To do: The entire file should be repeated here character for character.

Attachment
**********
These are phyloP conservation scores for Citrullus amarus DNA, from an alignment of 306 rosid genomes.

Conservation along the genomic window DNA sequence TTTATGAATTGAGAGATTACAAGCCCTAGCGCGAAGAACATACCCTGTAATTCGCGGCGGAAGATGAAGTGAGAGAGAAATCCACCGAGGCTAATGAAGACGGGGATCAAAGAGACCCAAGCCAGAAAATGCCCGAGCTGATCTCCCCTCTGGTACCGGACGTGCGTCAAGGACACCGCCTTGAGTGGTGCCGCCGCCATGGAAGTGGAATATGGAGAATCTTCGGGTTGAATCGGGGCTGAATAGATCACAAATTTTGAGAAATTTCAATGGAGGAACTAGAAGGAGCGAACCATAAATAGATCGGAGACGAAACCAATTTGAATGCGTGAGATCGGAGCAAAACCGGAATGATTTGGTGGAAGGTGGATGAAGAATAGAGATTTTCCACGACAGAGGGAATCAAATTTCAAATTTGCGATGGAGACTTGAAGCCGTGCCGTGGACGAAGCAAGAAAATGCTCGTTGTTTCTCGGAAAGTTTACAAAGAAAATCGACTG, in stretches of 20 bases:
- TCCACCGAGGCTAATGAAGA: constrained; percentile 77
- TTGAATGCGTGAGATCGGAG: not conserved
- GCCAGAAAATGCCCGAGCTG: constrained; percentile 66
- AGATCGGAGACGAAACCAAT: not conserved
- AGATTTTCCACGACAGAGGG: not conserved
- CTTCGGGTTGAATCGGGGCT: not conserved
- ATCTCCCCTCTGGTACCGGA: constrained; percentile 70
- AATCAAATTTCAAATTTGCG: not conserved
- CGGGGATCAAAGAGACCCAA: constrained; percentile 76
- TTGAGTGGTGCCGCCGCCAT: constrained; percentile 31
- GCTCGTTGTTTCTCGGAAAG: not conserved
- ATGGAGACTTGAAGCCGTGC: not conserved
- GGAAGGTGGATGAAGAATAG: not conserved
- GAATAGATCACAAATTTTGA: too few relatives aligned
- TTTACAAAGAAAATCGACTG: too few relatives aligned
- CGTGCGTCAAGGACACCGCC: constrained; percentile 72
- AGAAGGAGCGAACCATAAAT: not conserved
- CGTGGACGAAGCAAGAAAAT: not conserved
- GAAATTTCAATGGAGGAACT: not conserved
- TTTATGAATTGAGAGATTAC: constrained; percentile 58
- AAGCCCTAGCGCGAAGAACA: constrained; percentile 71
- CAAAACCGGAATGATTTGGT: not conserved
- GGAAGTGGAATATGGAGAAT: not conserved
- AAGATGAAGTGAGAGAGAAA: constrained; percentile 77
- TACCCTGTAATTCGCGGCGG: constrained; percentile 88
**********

These are phyloP conservation scores for Citrullus amarus DNA, from an alignment of 306 rosid genomes.

Conservation along the genomic window DNA sequence TTTATGAATTGAGAGATTACAAGCCCTAGCGCGAAGAACATACCCTGTAATTCGCGGCGGAAGATGAAGTGAGAGAGAAATCCACCGAGGCTAATGAAGACGGGGATCAAAGAGACCCAAGCCAGAAAATGCCCGAGCTGATCTCCCCTCTGGTACCGGACGTGCGTCAAGGACACCGCCTTGAGTGGTGCCGCCGCCATGGAAGTGGAATATGGAGAATCTTCGGGTTGAATCGGGGCTGAATAGATCACAAATTTTGAGAAATTTCAATGGAGGAACTAGAAGGAGCGAACCATAAATAGATCGGAGACGAAACCAATTTGAATGCGTGAGATCGGAGCAAAACCGGAATGATTTGGTGGAAGGTGGATGAAGAATAGAGATTTTCCACGACAGAGGGAATCAAATTTCAAATTTGCGATGGAGACTTGAAGCCGTGCCGTGGACGAAGCAAGAAAATGCTCGTTGTTTCTCGGAAAGTTTACAAAGAAAATCGACTG, in stretches of 20 bases:
- TCCACCGAGGCTAATGAAGA: constrained; percentile 77
- TTGAATGCGTGAGATCGGAG: not conserved
- GCCAGAAAATGCCCGAGCTG: constrained; percentile 66
- AGATCGGAGACGAAACCAAT: not conserved
- AGATTTTCCACGACAGAGGG: not conserved
- CTTCGGGTTGAATCGGGGCT: not conserved
- ATCTCCCCTCTGGTACCGGA: constrained; percentile 70
- AATCAAATTTCAAATTTGCG: not conserved
- CGGGGATCAAAGAGACCCAA: constrained; percentile 76
- TTGAGTGGTGCCGCCGCCAT: constrained; percentile 31
- GCTCGTTGTTTCTCGGAAAG: not conserved
- ATGGAGACTTGAAGCCGTGC: not conserved
- GGAAGGTGGATGAAGAATAG: not conserved
- GAATAGATCACAAATTTTGA: too few relatives aligned
- TTTACAAAGAAAATCGACTG: too few relatives aligned
- CGTGCGTCAAGGACACCGCC: constrained; percentile 72
- AGAAGGAGCGAACCATAAAT: not conserved
- CGTGGACGAAGCAAGAAAAT: not conserved
- GAAATTTCAATGGAGGAACT: not conserved
- TTTATGAATTGAGAGATTAC: constrained; percentile 58
- AAGCCCTAGCGCGAAGAACA: constrained; percentile 71
- CAAAACCGGAATGATTTGGT: not conserved
- GGAAGTGGAATATGGAGAAT: not conserved
- AAGATGAAGTGAGAGAGAAA: constrained; percentile 77
- TACCCTGTAATTCGCGGCGG: constrained; percentile 88